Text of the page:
Feeling thinky last night I sat down to watch the French drama Seven Days. Ten minutes in and the rape and murder of an 8 year old girl later, I was more depressed than thinky, so I switched to the Lovecraftian sounding horror movie Parasomnia. (I know I said a few days ago, I like horror movies that aren’t afraid to off a child, but dramas are a different story. Child murder can both be a cliche and too hard a story to do right. Plus, there will be zero levity in this seven days story.)
I had weaker reasons to watch a movie, but watching a movie just so you can learn a new word, the title, probably isn’t the strongest endorsement for a movie. Parasomnia is a disease, according to the movie (although WebMD doesn’t really bear this out), where you sleep all the time, like 90% of your life. Admittedly, this sounds like the best possible disease to contract if you had to contract a life-crushing disease.
The film starts with noted Hollywood nutcase Sean Young casually walking off a skyscraper to her grisly death. She’s barely mentioned in the rest of the movie and doesn’t appear again. I believe every movie should start this way, it keeps her employed and guarantees a crowd-pleaser right up top of every movie. The Godfather, Out of Africa, Up, every Batman movie—improved by Sean Young’s grisly unexplained death up top. Look into it Hollywood.
The story concerns Danny, an art student and 60’s record collector, and his growing infatuation with the impossibly adorable Laura, a parasomnia sufferer locked up in the world’s laxest mental hospital. Of course next to her room is a Hannibal Lector like mesmerist named Volpe, hooded and chained after a string of hypnotist-related murders. He’s evil incarnate and he’s next door. Like I said, world’s most lax security. The hypnotist/mesmerist is entering Laura’s dreamscape nightly and trying to control her. You know, standard movie stuff. You’ve seen the X-Files.
So, Danny’s visiting his recovering junkie friend when he sees Laura. (Yes, sleep disorders, rehab and serial killers all on the same floor.) Within two days, he’s kidnapped her (um, a felony) and moved her back into his apartment. The problem with an attractive young woman who’s been asleep 90 percent of her life is that she has the intelligence and personality of a beagle puppy. Seriously, she scoots around in the grass and rubs ice cream on her face. (Fortunately for the audience, this leads to topless sponge bath clean-ups.)
Oh, and she violently murders people under Volpe’s psychic projections in her sleep. That’s a problem.
This modestly budgeted film has a Lovecraft/steam punk vibe and generally looks good. There’s even a steam punk art show held by Lector, ur, Volpe at the end of the film. The movie does have some decent character actors in it besides the aforementioned Sean Young including Timothy Bottoms, Jeffery Combs, and a cameo by Allison Brie (Community, Mad Men) and director Joe Landis.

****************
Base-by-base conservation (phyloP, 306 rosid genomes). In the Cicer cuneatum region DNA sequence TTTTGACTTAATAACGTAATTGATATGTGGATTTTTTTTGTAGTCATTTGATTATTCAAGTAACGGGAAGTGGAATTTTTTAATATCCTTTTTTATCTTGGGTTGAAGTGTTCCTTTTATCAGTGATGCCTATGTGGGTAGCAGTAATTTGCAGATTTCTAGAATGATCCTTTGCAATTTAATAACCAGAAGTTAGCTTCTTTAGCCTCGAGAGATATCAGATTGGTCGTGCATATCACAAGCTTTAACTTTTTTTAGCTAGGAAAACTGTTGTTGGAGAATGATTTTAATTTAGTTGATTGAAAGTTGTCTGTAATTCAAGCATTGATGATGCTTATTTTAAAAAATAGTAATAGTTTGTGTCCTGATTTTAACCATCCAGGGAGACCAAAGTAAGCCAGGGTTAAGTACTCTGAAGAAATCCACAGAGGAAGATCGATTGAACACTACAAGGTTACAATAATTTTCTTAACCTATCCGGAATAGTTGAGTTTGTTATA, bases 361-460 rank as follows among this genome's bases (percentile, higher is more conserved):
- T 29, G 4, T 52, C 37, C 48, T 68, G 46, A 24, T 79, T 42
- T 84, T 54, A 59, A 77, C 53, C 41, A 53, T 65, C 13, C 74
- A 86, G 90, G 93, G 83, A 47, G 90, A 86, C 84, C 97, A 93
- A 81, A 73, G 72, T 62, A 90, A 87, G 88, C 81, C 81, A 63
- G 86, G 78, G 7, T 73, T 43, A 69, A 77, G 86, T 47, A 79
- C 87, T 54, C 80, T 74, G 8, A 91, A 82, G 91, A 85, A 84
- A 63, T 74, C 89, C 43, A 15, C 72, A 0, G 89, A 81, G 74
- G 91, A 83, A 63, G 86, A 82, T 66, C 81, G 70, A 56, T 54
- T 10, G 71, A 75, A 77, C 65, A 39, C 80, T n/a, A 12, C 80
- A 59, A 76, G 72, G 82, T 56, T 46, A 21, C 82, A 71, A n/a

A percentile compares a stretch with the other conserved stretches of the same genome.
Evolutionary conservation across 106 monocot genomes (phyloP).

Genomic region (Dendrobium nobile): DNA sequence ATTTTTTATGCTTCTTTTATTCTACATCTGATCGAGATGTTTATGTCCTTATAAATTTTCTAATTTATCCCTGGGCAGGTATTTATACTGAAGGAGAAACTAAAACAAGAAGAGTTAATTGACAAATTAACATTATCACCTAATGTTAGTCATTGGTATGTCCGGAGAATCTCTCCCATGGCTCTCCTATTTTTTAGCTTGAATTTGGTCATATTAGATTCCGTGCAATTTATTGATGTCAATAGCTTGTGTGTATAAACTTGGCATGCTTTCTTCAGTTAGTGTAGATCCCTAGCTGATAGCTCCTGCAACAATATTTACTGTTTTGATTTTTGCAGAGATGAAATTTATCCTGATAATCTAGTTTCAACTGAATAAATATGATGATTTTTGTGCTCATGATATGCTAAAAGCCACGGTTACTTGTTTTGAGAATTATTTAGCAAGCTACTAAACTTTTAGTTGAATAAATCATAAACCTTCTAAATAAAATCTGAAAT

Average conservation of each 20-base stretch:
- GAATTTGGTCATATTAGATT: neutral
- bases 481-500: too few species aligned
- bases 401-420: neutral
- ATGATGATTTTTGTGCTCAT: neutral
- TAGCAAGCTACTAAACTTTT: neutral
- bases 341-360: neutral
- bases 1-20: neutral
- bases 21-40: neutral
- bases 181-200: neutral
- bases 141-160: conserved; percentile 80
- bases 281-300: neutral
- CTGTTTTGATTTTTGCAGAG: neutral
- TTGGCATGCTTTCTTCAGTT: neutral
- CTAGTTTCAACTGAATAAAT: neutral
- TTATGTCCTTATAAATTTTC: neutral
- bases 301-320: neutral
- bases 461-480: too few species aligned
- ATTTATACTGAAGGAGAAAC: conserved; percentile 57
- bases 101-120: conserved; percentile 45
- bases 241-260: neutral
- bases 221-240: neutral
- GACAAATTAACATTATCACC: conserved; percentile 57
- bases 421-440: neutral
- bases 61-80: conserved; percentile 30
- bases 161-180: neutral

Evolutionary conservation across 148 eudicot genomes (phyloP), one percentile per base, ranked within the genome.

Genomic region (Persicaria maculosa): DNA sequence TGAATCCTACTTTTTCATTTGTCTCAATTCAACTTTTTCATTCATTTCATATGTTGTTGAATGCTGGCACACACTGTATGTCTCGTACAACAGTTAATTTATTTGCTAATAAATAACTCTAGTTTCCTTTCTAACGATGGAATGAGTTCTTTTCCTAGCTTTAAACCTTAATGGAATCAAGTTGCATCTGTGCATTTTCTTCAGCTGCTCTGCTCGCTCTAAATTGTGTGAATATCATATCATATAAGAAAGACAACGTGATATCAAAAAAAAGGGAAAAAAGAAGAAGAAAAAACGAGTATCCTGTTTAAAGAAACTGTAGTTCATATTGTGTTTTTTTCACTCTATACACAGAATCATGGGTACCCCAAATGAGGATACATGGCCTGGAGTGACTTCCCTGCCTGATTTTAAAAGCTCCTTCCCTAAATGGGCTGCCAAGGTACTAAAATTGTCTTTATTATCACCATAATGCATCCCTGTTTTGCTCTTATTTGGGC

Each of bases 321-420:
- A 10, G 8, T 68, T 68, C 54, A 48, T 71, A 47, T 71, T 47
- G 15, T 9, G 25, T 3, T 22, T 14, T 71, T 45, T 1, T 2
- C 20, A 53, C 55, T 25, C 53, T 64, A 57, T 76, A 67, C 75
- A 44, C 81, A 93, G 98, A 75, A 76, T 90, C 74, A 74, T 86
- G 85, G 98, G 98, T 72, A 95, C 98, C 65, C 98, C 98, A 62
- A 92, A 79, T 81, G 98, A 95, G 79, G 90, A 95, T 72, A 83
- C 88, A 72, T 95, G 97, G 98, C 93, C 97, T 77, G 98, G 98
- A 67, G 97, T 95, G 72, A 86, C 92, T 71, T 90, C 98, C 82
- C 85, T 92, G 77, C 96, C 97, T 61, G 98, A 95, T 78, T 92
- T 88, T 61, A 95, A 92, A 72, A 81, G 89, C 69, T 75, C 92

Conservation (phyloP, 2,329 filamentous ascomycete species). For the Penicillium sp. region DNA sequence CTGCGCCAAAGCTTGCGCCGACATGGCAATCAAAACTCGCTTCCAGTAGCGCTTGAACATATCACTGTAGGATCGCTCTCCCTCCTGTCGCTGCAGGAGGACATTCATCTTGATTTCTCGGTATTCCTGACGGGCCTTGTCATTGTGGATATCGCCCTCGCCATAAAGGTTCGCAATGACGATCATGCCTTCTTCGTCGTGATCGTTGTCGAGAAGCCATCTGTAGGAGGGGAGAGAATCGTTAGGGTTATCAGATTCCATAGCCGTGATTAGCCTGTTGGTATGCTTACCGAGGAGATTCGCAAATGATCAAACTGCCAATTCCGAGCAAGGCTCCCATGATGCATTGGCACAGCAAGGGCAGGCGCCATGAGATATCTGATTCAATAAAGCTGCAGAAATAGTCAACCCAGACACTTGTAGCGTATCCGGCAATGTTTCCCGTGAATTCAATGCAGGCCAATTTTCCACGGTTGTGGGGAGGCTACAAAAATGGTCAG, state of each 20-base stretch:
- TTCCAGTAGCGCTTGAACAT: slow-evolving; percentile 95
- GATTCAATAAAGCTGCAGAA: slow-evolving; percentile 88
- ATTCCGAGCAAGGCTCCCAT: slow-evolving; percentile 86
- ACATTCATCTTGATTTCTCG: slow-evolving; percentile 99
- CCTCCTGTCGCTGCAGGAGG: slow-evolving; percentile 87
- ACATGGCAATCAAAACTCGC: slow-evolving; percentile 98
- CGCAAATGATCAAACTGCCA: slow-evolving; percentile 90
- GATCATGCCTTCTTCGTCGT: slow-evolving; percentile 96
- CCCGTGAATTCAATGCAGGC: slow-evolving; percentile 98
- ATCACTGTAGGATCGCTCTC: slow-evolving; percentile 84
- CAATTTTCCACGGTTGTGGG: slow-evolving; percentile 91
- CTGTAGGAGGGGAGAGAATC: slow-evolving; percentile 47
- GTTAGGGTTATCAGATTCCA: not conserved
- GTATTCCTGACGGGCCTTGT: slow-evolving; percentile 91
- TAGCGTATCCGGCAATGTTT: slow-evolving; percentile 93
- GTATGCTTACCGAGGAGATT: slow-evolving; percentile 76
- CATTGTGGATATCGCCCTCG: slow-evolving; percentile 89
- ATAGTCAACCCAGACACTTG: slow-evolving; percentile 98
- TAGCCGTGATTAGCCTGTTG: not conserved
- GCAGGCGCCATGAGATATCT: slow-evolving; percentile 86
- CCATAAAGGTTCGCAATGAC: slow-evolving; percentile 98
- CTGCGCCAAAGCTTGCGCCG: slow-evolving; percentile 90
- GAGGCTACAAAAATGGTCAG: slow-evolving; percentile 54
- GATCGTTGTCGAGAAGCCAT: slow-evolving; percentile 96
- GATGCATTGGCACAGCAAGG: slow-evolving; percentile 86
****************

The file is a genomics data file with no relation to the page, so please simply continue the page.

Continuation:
A note to any movie about Jeffery Combs (Re-Animator, other awesome horror movies): If you use Jeffery Combs in your movie, make sure he goes batshit crazy at some point. That’s what he does best. No one chews the scenery better than Combs. Crazed scientist is his specialty. In Parasomnia, Combs plays a cop and plays it straight until almost the end. C’mon, twitchy, unhinged, arrogant and paranoid is what he does. Not low-key energy and stoic cop.
Low-key energy is how I’d describe the first two-thirds of the film. The film doesn’t really catch fire until the last part. This is due mainly to the guy playing Danny. He’s not bad and certainly be fine in a best friend role, but he’s just not interesting enough (even when he’s committing multiple felonies) to hold the main role. The girl who plays Laura (an ‘introducing’ credit) does better, but does better because she’s suppose to be dumb, innocent and a bit flat, but she sure is adorable. (One pet peeve movie: why does Laura always have lip gloss and make-up on? In dream sequences? Coming out of a long coma? Underwater?)
One thing I like about moderately budgeted horror movies is they generally have the freedom to pursue the kind or horror they want to do, more creative freedom. As a reviewer, they also generally have very identifiable strengths and weaknesses. A miscast actor really stands out, or poor lighting or an effect. Also, you can see because of budget, the director put all his eggs in a particular strength in a film, a quality actor, a sequence, the script. Rarely with a smaller budget does every area of the film get the same high effort. So, this is another note to small budget horror films (and this film didn’t have a tiny budget because it generally looked good and had some name character actors): STOP USING CGI! You’re not Avatar, be creative with set work and physical effects, even old school optical effects can get the job done better. Parasomnia uses CGI for all of Laura’s dreamscape scenes and it looks really fakey, as does 90 percent of CGI in movies with a budget under 20 million. Funny thing is, all of the movie’s physical effects—the throat slashing, gut spilling, head exploding kind—all look great. Then the CGI shows up and it’s like we’re in a video from the 80’s waiting for Night Ranger to show up. And everything they did in the dreamscape could have certainly done as a physical effect with some creativity.